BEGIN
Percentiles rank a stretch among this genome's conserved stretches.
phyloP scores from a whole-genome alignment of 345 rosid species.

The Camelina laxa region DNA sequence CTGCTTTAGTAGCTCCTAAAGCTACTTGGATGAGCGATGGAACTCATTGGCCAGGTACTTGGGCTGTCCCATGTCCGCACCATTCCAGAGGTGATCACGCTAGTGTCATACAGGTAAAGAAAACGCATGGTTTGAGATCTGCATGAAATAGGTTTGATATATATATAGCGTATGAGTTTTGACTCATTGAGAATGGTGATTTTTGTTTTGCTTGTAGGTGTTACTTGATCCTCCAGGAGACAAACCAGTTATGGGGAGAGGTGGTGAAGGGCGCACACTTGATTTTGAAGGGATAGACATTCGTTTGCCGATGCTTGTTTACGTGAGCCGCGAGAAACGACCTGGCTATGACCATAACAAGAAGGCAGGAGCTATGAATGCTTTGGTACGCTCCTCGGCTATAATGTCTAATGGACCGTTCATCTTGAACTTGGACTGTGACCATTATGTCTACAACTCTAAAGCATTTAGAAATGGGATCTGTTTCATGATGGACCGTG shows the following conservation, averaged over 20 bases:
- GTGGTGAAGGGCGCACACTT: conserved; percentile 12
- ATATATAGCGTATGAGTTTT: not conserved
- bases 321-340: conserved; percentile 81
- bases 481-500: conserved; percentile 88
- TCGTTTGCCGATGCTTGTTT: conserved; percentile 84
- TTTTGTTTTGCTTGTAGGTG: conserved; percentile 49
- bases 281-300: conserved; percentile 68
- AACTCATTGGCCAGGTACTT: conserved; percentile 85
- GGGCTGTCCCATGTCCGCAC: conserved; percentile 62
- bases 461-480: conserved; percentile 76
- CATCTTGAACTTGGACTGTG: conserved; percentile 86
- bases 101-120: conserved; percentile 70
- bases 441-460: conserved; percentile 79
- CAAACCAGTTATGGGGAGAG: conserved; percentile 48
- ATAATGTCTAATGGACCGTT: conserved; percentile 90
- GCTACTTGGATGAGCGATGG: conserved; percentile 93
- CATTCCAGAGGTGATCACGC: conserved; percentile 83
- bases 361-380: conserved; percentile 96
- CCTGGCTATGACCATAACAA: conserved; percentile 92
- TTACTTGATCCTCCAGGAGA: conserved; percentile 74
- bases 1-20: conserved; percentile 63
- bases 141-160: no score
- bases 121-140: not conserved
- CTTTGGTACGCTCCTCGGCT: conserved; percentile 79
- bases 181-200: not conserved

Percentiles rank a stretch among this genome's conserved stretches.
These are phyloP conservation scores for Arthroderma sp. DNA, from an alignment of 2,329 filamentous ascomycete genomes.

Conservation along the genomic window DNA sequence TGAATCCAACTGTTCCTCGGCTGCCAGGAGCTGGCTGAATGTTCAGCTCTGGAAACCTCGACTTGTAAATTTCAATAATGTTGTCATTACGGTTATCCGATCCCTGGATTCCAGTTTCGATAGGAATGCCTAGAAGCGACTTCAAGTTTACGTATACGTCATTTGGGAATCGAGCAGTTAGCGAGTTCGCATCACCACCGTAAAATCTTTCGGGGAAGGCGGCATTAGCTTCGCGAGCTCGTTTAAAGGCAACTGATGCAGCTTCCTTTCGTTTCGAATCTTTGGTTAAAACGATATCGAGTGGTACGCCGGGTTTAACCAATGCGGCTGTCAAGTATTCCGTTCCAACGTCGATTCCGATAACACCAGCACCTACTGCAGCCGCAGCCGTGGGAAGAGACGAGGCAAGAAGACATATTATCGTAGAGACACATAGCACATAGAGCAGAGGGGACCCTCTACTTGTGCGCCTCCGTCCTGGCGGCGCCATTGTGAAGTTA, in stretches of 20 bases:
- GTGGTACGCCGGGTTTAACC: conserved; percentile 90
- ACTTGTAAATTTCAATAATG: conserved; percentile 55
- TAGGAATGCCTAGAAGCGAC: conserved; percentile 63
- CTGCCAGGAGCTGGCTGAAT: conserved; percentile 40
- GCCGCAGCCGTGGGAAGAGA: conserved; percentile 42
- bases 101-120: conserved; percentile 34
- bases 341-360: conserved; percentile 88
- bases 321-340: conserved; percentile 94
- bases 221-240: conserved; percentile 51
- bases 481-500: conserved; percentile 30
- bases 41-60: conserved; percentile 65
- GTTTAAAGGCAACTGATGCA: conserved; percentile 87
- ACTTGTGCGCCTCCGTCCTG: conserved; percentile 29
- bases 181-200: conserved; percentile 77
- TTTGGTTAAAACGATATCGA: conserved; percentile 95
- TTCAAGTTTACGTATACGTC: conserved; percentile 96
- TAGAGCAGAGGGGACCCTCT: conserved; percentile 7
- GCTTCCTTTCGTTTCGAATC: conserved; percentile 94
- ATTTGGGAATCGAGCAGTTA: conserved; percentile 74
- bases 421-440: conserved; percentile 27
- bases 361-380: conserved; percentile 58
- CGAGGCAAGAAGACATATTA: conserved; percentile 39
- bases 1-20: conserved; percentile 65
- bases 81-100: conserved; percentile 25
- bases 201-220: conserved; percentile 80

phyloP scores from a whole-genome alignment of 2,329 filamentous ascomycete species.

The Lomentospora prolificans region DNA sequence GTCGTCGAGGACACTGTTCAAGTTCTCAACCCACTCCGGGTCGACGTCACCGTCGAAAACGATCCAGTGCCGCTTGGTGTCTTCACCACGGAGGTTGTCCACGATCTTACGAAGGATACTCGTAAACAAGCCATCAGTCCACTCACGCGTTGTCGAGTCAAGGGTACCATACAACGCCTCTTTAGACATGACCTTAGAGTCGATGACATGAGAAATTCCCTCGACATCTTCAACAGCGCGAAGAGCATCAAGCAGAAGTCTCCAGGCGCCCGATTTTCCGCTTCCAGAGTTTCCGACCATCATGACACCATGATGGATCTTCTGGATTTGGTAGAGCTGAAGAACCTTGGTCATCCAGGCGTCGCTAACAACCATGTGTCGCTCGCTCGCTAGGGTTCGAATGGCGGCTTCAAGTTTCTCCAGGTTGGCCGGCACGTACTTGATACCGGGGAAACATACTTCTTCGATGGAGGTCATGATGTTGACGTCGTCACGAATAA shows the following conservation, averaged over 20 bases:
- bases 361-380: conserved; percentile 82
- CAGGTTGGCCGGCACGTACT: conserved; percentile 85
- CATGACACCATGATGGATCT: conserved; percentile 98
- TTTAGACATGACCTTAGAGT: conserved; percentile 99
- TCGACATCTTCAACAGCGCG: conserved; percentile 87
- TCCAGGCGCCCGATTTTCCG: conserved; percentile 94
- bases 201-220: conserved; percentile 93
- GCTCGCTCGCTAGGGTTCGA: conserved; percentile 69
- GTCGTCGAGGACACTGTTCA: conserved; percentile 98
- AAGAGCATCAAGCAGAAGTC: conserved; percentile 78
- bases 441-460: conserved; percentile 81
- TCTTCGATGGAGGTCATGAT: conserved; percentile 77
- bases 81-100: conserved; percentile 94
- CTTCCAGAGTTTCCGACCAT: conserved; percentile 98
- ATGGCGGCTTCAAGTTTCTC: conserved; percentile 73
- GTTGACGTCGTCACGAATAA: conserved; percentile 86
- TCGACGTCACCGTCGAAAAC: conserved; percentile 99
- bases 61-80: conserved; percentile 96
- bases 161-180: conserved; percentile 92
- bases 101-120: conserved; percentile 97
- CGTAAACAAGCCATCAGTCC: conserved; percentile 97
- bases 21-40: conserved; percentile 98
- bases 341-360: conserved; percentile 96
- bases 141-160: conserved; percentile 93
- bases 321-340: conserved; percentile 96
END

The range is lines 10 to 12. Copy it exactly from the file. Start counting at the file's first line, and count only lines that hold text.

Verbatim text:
- bases 281-300: conserved; percentile 68
- AACTCATTGGCCAGGTACTT: conserved; percentile 85
- GGGCTGTCCCATGTCCGCAC: conserved; percentile 62